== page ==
Farmers play important role in funding wheat innovation

Richard Gray_ADawson_c_opt.jpegInvesting more into research will result in higher-yielding wheats for western Canadian farmers, but how should the money be raised and from whom?

University of Saskatchewan agricultural economist Richard Gray says the public, private companies and producers all have a role. If farmers contributed through an end-point royalty of one per cent of the gross value of wheat at the point of sale, funding for western Canadian wheat research funding would more than double to $60 million a year.

“The main thing it does is create a revenue flow for anybody that’s got a variety that producers are growing and it’s a lot richer than what’s out there right now,” he said in an interview.

Gray shared his ideas at a workshop in Winnipeg last week organized by the Canadian Seed Trade Association (CSTA). The association is facilitating grain sector discussions in search of a consensus on funding wheat innovation.

Wheat developers currently receive a royalty from the sale of certified seed. However, once farmers buy a new variety they tend to save seed from the crops they produce for future planting, reducing their seed costs, but lowering earnings to seed developers.

In contrast, farmers generally buy new corn, soybean and corn seed annually because the seed is hybridized, rendering saved seed unusable or because contracts prohibit saving seed. As a result corn, soybean and canola developers get a higher return on investment.

“One of the underlying things here is we see the federal government really backing away from their traditional activities like plant breeding and finishing varieties,” said CSTA president Peter Entz. “It is time to ask, who is going to pick up the slack here? Private companies seem very comfortable in the canola, corn and soybean world, but this cereal world is a whole different kettle of fish.”

Western Canadian wheat farmers rely mainly on public research, with some additional money from farmers themselves through a checkoff. But it’s only a fraction of what private companies invest in western Canadian canola. Farmers pay for that investment when they buy seed.

“I think it’s important (farmers) don’t think, ‘Well gosh, how can I afford $3 a tonne (for wheat breeding)?’” Gray said. “Well, they’re actually paying $40 a tonne for their canola right now.”

Farmers spend about 10 per cent of their gross revenue on corn, soybean and canola seed, which becomes revenue for the seed companies, Gray said. And the seed companies spend only about 10 per cent of their net margins on research and development.

Farmers could potentially get more bang for their research buck investing and then owning the research, he said. Some studies show for every dollar invested in agricultural research it returns $32.10.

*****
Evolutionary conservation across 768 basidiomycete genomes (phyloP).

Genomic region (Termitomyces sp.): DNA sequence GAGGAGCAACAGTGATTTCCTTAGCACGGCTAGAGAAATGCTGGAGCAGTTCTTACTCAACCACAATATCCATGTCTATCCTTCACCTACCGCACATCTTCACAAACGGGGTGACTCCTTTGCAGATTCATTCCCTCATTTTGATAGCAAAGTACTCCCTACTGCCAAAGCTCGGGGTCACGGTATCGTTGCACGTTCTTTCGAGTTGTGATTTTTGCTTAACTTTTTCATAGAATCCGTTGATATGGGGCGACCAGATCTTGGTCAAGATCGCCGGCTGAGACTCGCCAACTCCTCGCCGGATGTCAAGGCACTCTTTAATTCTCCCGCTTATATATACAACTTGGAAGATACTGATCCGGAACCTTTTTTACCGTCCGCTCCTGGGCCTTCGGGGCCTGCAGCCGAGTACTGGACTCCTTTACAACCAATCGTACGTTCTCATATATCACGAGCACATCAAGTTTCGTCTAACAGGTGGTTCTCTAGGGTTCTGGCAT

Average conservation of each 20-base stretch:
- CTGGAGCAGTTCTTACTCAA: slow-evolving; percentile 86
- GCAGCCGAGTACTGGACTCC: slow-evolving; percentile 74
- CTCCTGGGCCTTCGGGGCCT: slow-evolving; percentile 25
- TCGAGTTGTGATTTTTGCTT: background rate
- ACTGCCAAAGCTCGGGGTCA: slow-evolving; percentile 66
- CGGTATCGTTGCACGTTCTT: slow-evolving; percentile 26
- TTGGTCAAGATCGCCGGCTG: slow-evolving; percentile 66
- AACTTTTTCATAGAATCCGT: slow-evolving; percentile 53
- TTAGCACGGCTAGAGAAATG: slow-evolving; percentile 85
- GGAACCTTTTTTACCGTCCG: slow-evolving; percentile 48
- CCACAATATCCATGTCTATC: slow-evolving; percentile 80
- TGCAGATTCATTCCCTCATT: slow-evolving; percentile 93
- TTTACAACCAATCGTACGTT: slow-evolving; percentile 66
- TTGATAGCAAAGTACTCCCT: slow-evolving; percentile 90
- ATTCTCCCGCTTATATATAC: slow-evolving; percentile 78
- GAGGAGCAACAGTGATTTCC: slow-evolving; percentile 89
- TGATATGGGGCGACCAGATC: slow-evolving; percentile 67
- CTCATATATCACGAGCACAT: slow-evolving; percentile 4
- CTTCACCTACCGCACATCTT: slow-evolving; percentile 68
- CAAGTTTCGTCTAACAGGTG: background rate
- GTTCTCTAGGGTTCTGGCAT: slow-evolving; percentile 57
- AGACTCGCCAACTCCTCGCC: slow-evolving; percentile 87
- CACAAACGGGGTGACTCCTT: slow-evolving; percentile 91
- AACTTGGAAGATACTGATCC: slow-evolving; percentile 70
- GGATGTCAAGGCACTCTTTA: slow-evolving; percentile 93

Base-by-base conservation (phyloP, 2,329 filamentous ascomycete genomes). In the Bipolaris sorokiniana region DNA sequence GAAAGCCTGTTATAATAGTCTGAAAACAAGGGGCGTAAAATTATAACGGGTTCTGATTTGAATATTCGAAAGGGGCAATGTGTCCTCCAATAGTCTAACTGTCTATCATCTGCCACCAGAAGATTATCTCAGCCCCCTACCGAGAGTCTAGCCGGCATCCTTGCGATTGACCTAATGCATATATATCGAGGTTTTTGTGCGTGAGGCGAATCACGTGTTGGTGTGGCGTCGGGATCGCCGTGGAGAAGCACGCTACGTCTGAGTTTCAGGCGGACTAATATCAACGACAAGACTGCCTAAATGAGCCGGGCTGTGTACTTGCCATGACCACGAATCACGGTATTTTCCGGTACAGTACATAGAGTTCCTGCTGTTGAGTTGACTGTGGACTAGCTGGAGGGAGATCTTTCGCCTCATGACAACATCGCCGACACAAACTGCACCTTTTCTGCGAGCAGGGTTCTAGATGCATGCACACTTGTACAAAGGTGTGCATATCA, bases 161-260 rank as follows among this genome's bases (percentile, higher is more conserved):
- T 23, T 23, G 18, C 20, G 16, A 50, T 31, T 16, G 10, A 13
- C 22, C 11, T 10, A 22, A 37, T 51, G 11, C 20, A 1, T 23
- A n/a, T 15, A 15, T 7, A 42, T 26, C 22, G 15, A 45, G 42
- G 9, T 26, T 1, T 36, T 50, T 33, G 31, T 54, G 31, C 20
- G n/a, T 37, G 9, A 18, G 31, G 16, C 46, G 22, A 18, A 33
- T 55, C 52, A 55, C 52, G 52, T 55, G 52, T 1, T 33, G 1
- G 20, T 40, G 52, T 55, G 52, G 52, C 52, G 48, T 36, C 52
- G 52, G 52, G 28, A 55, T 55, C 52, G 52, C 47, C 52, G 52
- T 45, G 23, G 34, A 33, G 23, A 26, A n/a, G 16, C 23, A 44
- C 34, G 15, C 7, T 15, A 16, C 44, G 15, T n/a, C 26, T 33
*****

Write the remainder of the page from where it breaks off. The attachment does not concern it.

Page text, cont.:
Investing in variety evaluation for Canada Western Red Spring wheats has a 63:1 return, Gray said.

“If Saskatchewan producers get (on average) one per cent better yield because they are producing the best varieties, that one per cent of say, $3 billion worth of crop, is a lot of money,” he said. “And then on the other hand the variety trials don’t cost very much.”

Western Canadian farmers are paying about 14 per cent of their gross revenue from canola to pay companies for a one per cent increase in canola yields, Gray said.

“You only need a 0.07 per cent yield increase to pay for a one per cent research checkoff,” he said. “I think a lot of farmers are confused thinking they need a one per cent yield increase to pay for a one per cent investment, but you get that one per cent again and again and again. It’s not a one-time thing. You move the yields up by that amount and they get bred into future varieties.”

Gray, who has studied the end-point royalty system in Australia, doesn’t recommend it for Canada. The Australian model took too long to raise funds because it only applied to new varieties when first introduced in 1998. Once established the system gave seed companies too much market power and the ability to overcharge.

The Australian model is complex because royalties vary between varieties. Farmers have a financial incentive to misrepresent their varieties to cut their royalty costs.

Gray advises Canada’s wheat industry to “think big” and not settle for an end-point royalty that’s not going to raise a lot of money.

“Farmers right now… are paying about a buck a tonne for (wheat) research,” Gray said, noting they pay more than $40 per tonne for canola. “Producers need to be thinking about this. With a one per cent (fee) you may have to pay $2 a tonne royalty but it’s still cheap relative to what they’re paying for canola. And they say, ‘I like to pay for canola because there’s all this private research,’ well to get private research in wheat let’s start at $2 a tonne.”

About the author


Allan Dawson

Allan Dawson is a reporter with the Manitoba Co-operator based near Miami, Man. Covering agriculture since 1980, Dawson has spent most of his career with the Co-operator except for several years with Farmers’ Independent Weekly and before that a Morden-Winkler area radio station.



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